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When Writers Meet Art

Churchill_Gate_WWMA

Winston Churchill, Gate at Marrakech, 1935

 

(This is based on a true story.)

Ellen Brenneman

“My son does not care for serious things,” the Pasha
complained to his friend, Winston Churchill.  “He turns
his back on the state of the world.   He wants to paint.”

“Then let him,” answered Churchill, the already
world-weary statesman.  “Perhaps through beauty,
the world will learn what it cannot seem to remember
from war to war.”

This was the man most often named as the man born
for the hour.  And yet, he knew the artist is born for his hour too.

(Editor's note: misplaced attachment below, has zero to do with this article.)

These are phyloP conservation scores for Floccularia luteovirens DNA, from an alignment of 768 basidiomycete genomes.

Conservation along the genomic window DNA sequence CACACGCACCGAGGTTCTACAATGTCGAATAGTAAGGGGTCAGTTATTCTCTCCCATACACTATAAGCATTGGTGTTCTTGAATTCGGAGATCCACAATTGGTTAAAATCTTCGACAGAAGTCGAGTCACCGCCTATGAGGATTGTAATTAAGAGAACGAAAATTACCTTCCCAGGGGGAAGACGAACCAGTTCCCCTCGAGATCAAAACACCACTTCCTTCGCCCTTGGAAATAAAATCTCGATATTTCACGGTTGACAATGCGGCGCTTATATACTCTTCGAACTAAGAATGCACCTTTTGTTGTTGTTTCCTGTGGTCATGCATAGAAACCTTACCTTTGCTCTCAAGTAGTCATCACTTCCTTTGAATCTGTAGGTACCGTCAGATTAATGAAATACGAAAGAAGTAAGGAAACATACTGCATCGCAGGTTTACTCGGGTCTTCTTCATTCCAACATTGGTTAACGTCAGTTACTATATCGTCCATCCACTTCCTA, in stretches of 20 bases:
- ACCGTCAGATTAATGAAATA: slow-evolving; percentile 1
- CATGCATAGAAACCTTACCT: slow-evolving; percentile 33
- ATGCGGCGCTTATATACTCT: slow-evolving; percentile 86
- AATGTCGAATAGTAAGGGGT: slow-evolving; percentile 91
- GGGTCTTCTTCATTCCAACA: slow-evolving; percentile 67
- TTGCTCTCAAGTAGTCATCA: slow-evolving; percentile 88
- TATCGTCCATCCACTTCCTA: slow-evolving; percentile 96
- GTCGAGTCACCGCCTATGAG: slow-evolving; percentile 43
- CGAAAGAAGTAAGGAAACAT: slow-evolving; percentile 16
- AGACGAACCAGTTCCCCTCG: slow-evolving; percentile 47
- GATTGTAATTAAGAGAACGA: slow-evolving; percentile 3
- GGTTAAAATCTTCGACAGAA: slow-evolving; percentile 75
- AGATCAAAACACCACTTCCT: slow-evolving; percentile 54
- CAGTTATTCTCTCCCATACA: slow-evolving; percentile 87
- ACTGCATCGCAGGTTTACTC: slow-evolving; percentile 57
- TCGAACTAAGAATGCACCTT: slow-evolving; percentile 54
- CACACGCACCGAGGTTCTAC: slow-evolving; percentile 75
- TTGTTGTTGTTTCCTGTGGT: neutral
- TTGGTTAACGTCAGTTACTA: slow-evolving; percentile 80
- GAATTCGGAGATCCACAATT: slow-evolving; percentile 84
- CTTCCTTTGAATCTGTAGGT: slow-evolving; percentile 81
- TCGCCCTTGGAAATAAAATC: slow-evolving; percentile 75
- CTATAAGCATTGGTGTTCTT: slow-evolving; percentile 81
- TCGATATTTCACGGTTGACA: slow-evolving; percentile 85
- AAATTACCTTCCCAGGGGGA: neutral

The artist can preserve what armies couldn’t—
the gates and towers of Europe, the little wooden synagogues,
the peaceful villages and the way the light fell on the stone.
The busy chatter of ordinary days.

This was the man remembered for his eloquence.  And yet,
he knew the artist makes great speeches, too. Perhaps Churchill
knew there is a kind of light within the artist that can never
go out, no matter who holds power or how hard the fight.

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